Vinson’s record was mixed when national security issues were not as prominent. In Feiner v. New York (1951), he wrote the majority opinion convicting a speaker who refused to stop giving a haranguing speech to a crowd when requested by the police to do so. However, Vinson also wrote the majority decision in Kunz v. New York (1951), deciding that a ...

    The Vinson Court took decisive action against racial discrimination in housing, education, transportation, criminal justice, voting rights, and labor relations. A moderate on race relations, Vinson wrote unanimous opinions in two major cases. In Shelley v. Kraemer (1948), he held that judicial enforcement of racially restrictive housing covenants v...

  3. Frederick "Fred" Moore Vinson (January 22, 1890 – September 8, 1953) was an American attorney and politician who served as the 13th chief justice of the United States from 1946 until his death in 1953. Vinson was one of the few Americans to have served in all three branches of the U.S. government.

    • Julia Dixon ​(m. .mw-parser-output .tooltip-dotted{border-bottom:1px dotted;cursor:help}1924)​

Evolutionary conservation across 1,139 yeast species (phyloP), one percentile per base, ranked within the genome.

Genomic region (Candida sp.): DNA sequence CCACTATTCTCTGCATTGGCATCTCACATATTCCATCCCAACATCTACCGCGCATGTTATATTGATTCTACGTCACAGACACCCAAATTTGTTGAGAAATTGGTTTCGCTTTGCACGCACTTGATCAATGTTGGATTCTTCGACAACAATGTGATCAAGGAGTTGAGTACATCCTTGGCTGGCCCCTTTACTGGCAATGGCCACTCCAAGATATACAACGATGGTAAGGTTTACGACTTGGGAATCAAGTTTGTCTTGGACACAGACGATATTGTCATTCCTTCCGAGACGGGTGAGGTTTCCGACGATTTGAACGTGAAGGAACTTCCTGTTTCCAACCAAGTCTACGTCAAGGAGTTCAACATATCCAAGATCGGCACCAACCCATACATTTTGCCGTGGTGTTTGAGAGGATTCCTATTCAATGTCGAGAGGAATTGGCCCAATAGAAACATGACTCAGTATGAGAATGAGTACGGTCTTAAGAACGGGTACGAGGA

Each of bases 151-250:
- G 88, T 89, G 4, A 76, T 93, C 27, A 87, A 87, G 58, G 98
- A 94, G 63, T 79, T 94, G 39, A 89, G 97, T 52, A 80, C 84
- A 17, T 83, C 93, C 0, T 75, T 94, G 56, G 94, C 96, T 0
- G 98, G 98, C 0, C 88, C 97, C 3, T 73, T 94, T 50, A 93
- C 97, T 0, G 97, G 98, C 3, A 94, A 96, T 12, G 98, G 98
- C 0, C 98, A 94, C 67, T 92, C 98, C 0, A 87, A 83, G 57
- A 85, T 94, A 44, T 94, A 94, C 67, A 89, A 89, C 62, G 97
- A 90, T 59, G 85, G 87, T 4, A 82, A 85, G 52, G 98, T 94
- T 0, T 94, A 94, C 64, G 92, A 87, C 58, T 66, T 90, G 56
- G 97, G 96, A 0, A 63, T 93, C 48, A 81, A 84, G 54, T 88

• Democratic
    • Vinson Played A Leading Role in Creating New Deal Programs
    • Court Was Contentious During Vinsons's Tenure
    • Vinson Upheld National Security Over Individual Rights
    • Vinson Had A Mixed First Amendment Record
    • Vinson Was A Moderate on Race Relations

    Frederick Vinson was born in Louisa, Ky., on Jan. 22, 1890. He was elected to the U.S. House of Representatives as a Democrat in 1922, and while in Congress he befriended Missouri senator Harry S. Truman, who became his long-time friend. While in Washington, Vinson played a leading role in creating New Deal programs. In 1938 President Franklin D. R...

    During his seven-year tenure, Vinson found it difficult to work with a contentious Court dominated by strong personalities, including Hugo L. Black, Felix Frankfurter, Robert H. Jackson, and William O. Douglas. Assigning himself only a few majority opinions in major cases, he allowed his brethren to define and lead the debate over the constitutiona...